iPolitics | 4 December 2018
Canada looks to sidestep USMCA tripwire in trade talks with China
By Muhammad Ali
With the United States-Mexico-Canada Agreement (USMCA) now signed, many will turn their attention back to a possible free trade agreement between Canada and China.
These two issues have been tied together by a novel provision in the USMCA, specifically Article 32.10, which some argue ties Canada’s hands in any bilateral talks with China. Article 32.10 states, in part, that “(at) least 3 months prior to commencing negotiations, a Party shall inform the other Parties of its intention to commence free trade negotiations with a non-market country.” It further provides that, upon request, “the Party shall provide as much information as possible regarding the objectives of those negotiations.”
If one of the USMCA parties — the United States, Canada or Mexico — were to enter into a free trade agreement with a non-market country, it would be forced to allow one or both other two countries to terminate the USMCA and replace it with a bilateral agreement between them on identical or modified terms, as those two parties deem appropriate.
Despite various experts denouncing these provisions as unprecedented, the Trudeau government has gone to great lengths to discount or dismiss their impact. Several cabinet ministers have said the provisions in no way constrain Canada’s ability to increase trade and investment with China, and in no way undermine the value of the USMCA itself.
As if to prove that point, Finance Minister Bill Morneau, Agriculture and Agri-Food Minister Lawrence MacAulay, Treasury Board President Scott Brison and International Trade Minister Jim Carr all spent several days in China this past month drumming up business deals, building stronger relationships, promoting trade, and signing sectoral agreements.
This final point is key. By focusing on agreements limited to specific sectors, as opposed to launching negotiations toward a single comprehensive free trade agreement, the government has not triggered the notice provisions found in Article 32.10 — which, it should be noted, are not yet in force because the USMCA has yet to be ratified.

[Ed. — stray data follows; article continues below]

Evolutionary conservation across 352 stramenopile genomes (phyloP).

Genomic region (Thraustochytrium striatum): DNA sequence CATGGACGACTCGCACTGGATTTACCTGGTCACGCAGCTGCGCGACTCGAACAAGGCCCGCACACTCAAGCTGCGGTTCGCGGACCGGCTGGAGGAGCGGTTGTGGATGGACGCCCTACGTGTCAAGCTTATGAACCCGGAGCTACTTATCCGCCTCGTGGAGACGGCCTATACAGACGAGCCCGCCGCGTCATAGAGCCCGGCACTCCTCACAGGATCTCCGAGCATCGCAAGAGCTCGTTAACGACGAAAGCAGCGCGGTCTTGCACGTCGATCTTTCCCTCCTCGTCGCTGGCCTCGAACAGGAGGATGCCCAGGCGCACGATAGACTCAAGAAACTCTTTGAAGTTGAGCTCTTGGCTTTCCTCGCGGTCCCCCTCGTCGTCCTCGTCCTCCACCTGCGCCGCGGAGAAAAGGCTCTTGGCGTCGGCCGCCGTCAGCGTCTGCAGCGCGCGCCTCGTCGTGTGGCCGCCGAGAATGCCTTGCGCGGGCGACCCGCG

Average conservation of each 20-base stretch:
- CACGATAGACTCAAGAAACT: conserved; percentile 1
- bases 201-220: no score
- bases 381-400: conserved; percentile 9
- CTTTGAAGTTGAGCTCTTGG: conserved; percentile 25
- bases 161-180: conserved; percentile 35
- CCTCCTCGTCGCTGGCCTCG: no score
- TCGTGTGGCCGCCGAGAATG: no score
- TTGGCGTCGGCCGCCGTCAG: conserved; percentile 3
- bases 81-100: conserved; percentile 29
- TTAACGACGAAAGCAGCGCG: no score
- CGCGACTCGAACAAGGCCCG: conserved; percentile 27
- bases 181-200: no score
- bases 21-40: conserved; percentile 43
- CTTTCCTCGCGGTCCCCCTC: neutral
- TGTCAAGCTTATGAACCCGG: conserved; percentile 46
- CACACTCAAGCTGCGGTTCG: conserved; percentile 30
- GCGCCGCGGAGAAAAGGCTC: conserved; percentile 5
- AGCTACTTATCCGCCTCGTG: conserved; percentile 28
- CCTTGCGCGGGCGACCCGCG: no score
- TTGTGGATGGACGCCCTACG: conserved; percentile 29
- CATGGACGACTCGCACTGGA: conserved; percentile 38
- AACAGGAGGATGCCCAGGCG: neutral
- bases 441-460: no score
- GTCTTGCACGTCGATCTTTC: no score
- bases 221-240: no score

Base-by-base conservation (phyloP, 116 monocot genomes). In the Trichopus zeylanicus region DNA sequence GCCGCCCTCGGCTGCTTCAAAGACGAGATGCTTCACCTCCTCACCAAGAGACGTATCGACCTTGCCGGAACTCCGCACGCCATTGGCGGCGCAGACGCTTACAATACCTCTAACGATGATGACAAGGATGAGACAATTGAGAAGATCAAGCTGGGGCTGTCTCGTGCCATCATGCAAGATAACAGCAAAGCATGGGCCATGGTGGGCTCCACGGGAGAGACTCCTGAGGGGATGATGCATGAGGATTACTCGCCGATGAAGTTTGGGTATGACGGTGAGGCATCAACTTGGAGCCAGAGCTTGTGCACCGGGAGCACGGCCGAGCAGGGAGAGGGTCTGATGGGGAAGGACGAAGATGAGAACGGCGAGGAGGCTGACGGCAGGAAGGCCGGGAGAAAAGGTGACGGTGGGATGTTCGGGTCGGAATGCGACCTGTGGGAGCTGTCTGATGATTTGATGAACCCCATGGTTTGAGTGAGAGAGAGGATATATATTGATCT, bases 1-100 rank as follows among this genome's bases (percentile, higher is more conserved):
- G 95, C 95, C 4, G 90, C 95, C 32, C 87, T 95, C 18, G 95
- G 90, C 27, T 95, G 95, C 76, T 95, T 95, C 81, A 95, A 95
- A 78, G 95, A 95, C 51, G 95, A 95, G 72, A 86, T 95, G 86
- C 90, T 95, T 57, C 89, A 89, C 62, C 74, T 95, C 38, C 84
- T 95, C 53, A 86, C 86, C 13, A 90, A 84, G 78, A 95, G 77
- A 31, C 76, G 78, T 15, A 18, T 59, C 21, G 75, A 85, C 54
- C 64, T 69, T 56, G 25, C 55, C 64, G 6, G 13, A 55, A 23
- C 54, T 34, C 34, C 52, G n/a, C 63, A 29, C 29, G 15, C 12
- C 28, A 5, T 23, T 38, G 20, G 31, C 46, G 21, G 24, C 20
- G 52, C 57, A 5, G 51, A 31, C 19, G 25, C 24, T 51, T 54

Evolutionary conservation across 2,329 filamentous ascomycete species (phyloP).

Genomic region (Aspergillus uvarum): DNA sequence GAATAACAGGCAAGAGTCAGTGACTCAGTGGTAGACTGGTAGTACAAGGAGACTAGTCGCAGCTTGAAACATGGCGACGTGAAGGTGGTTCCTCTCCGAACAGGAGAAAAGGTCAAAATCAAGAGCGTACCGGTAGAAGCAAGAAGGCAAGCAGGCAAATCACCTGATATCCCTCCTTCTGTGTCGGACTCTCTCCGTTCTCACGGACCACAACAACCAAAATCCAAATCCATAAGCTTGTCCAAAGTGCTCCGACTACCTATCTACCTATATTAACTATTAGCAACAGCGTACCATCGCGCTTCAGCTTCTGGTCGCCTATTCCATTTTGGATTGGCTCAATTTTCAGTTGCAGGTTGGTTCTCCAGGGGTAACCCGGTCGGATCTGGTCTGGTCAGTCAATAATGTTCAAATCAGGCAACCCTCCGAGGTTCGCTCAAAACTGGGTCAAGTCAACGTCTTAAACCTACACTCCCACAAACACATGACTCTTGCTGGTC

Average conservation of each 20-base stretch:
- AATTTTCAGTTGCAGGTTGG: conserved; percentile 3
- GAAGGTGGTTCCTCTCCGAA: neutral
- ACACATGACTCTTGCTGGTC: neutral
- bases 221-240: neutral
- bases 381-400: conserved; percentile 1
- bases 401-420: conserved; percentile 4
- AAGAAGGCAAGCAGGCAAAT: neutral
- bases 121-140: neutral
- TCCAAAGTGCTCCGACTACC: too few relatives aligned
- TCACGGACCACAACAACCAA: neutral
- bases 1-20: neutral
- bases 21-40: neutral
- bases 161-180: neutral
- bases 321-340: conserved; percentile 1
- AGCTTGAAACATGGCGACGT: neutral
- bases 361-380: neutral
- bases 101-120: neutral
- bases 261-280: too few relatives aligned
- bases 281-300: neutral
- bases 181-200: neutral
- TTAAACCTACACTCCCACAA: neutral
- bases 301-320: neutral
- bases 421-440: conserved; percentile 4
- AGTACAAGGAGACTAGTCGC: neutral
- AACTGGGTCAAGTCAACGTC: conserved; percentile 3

If this proves to be the Trudeau government’s strategy, it deserves high marks for cleverness. It took Australia and New Zealand close to a decade to negotiate their respective free trade agreements with China, and few expect that Canada’s negotiations would be much faster.
That said, there may be flexibility in how those talks are conducted.
Presumably, any sector agreements could be rolled into a broader free trade agreement down the road — meaning that sectoral negotiations could lay the groundwork for comprehensive talks. As Trade Minister Carr explained, “It’s not one or the other. … We’re having a continuous dialogue with our Chinese counterparts about a whole variety of products.”
The sectors being focused on at the outset are agriculture, energy and natural resources — three areas of greatest interest to China. If significant market-access agreements can be reached in those sectors, that could form the basis of a mutually beneficial free trade agreement without requiring Canada to provide any advance information to the United States.
Let’s assume that a comprehensive free trade agreement would take eight years to negotiate. If Canada and China have productive bilateral negotiations on sector agreements for the next, say, four years, it might shave off four years from the free trade talks. That means Canada could conceivably delay triggering Article 32.10 until 2022, 2023, or maybe even 2024.
Why is that important? Well, for starters, if President Trump is re-elected in 2020, his second and final term would end in January 2025. While we can’t predict who would succeed him, it’s likely safe to assume his or her views on trade with China won’t be more restrictive; how could they be? So Canada might be ragging the puck to run out the clock.
The strategy might also make sense to China. Since 2015, the Chinese government has pushed the Trudeau government to launch the free-trade negotiations that were never undertaken by the Harper government. They showed little, if any, appetite for incremental talks — until Article 32.10 appeared in the draft USCMA text. Now, it makes sense.
It’s difficult to fathom that China would be keener than Canada to share information about ongoing bilateral trade negotiations with the United States. China’s relationship with Trump and his administration are more contentious and complicated than ours. If there were a way to keep them guessing, one must think China would be on board.
Muhammad Ali is a consultant with Hill+Knowlton Strategies (Canada).